Learning Turkish in London
How hard can this be, right? After all, I teach ESL English. I’ve studied enough about second language learning strategies, tools and techniques. I’ve pushed my international students to saturate themselves in their language of choice, making full use of the immense variety of communication channels and opportunities which surround them daily.
And here I am in London surrounded by 300,000 potential language exchange partners (Turkish speakers), ready to sit patiently with me in different kebab shops every day, sipping cay and guiding me to a mastery of vowel harmonies, agglutination, and yumuşak ge.
Depending on your location, it can be surprisingly difficult to find a source of formal Turkish Classes around London. A few colleges and universities in Central London will offer evening classes. Turkish community schools and cultural associations in the central, inner northern and north-east suburbs offer classes catering mostly to British-born children of expat Turkish families.
London, due mainly to sheer size, is not the easiest city to traverse. For me, way out in the Western suburbs, there was no local option to take a regular class.
Private tuition is another good option, if you can afford it. Should probably be used as a supplementary rather than a sole learning strategy. Does allow you to personalise the learning experience to your own needs, location, style and format. Does not provide instant language learning. Many private students drop out after a few months because of the cumulative costs.
So, self-study it had to be!
Turkish course books
One of the first Turkish grammar books I stumbled across was Elementary Turkish by Lewis V. Thomas, a Professor of Near-Oriental Studies at Princeton. Originally published in 1967, I was strangely attracted to its rigorous, old-school style. It’s comprehensive and packs so much into a convenient, paperback grammar reference. Perfect for cafes and kebab shop revision. However, it’s a really, really heavy read. Only recommended for reference, not a course book.
One Turkish friend brought me back a Turkce Ogrenelim (Mehmet Hengirmen) course book from Istanbul. Really nice format, but don’t forget to buy the CD too for the dialogues. I also invested in Colloquial Turkish (Routledge) based on good experiences with their Spanish and Portuguese language equivalents. A couple of Turkish friends have advised that some of the dialogues in this book are not particularly realistic or colloquial.
I’m sure there are just as many Turkish Language course books as there are English. So, just pick one and start!
Whilst travelling in Turkey, grabbed a handful of Turkish kids’ comics from a book market in Akçakoca, at 1TL each. Can’t understand any of them. Still looking forward to the day that I can read and understand Turkish Peter Pan!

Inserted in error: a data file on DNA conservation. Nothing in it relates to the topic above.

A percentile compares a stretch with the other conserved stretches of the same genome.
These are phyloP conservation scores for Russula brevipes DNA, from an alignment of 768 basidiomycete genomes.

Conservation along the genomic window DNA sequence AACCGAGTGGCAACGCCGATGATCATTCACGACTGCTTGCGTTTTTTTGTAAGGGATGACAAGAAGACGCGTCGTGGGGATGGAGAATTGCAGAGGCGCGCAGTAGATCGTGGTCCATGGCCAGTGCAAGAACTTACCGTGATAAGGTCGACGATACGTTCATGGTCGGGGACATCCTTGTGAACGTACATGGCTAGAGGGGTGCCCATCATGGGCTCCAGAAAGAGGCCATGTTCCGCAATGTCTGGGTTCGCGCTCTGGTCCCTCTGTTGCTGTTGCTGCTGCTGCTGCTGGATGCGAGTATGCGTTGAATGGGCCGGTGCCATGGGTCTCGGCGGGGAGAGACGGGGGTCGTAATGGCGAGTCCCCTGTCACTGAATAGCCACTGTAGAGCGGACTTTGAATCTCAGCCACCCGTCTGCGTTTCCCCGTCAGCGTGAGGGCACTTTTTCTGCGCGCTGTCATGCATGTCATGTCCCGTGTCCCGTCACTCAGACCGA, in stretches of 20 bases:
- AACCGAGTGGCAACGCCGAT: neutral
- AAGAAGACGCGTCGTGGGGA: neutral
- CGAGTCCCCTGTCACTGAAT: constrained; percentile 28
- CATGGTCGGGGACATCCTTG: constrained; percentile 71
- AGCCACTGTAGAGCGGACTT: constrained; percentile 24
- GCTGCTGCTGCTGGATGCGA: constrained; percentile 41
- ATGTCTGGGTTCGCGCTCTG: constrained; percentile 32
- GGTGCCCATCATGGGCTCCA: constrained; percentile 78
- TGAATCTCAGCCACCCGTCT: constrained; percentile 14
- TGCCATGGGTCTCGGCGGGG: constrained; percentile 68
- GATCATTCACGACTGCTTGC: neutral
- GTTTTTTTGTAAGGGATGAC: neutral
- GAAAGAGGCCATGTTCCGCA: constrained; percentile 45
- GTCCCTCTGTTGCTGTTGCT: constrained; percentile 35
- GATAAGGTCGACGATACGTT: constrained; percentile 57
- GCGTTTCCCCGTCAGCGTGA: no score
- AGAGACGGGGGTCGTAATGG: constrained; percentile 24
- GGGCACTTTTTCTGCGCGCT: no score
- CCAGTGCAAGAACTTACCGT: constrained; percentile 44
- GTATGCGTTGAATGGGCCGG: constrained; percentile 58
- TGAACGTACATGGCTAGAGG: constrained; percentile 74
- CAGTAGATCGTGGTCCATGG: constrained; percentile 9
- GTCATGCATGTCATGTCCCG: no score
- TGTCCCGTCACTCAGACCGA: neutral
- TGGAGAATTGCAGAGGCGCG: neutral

Music and Video
Always easier to learn from material you’re really interested in. For me that’s often music. Others find it a bit weird that I can recite entire songs and nursery rhymes (I know!) in languages which I cannot converse at all. Turkish just joined the list – nursery rhymes but not a single coherent conversation yet! I believe the idea of learning from child-targeted material is a good one. So I’m sticking with this particular plan.
Searched and printed the lyrics from favourite songs. Tried to translate using Google Translate then asked Turkish friends to normalise. Seems that Turkish pop lyrics are often just as abstract as English ones.
Haven’t really got my head around Turkish films and TV. The Yunus Emre Centre’s film nights I’ve attended have all featured incredibly sombre human-centred stories of suffering, loss, and tragic endings. Nothing cheery, uplifting or comical at all.
On the other hand, a friend introduced me to the wonderful, hilarious movies of the dynamic Adile Naşit. Highly recommended!
Turkish Cultural Events
The Yunus Emre Institute in Central London hosts some really nice Turkish cultural events such as classical Turkish music performances by local musicians and Turkish film nights with English subtitles. Most events are free and open to the public.
Nice place to look, listen and learn. A seriously Turkish clientele, many families, here to enjoy some entertainment from home. Open to all, but not much opportunity to interact or practice language if you’re a beginner.
Language exchange is a brilliant idea, supported by internet sites such as GumTree. It’s currently completely free to place an advertisement asking for a Turkish native speaker to help you with your learning, in exchange for you helping with their English (or other) learning needs.
The challenge is finding an exchange partner at a similar level of proficiency to you. If you’re not equally matched, your communications will eventually lean towards to the stronger language – in my case, English always dominated. My exchange partner’s English was always so much better than my absolute beginner’s Turkish.
Fantastic, no-cost concept for language learning. Just haven’t been able to find any learners as completely inept as me yet!
For me? Despite best efforts, I remain an absolute beginner who can recite a couple of Turkish nursery rhymes! I suspect that the only solution for this cerebrally-constrained (see Broca’s and Wernicke’s) mono-linguist is immersion. Looks like I really need to sling my hook to Turkey.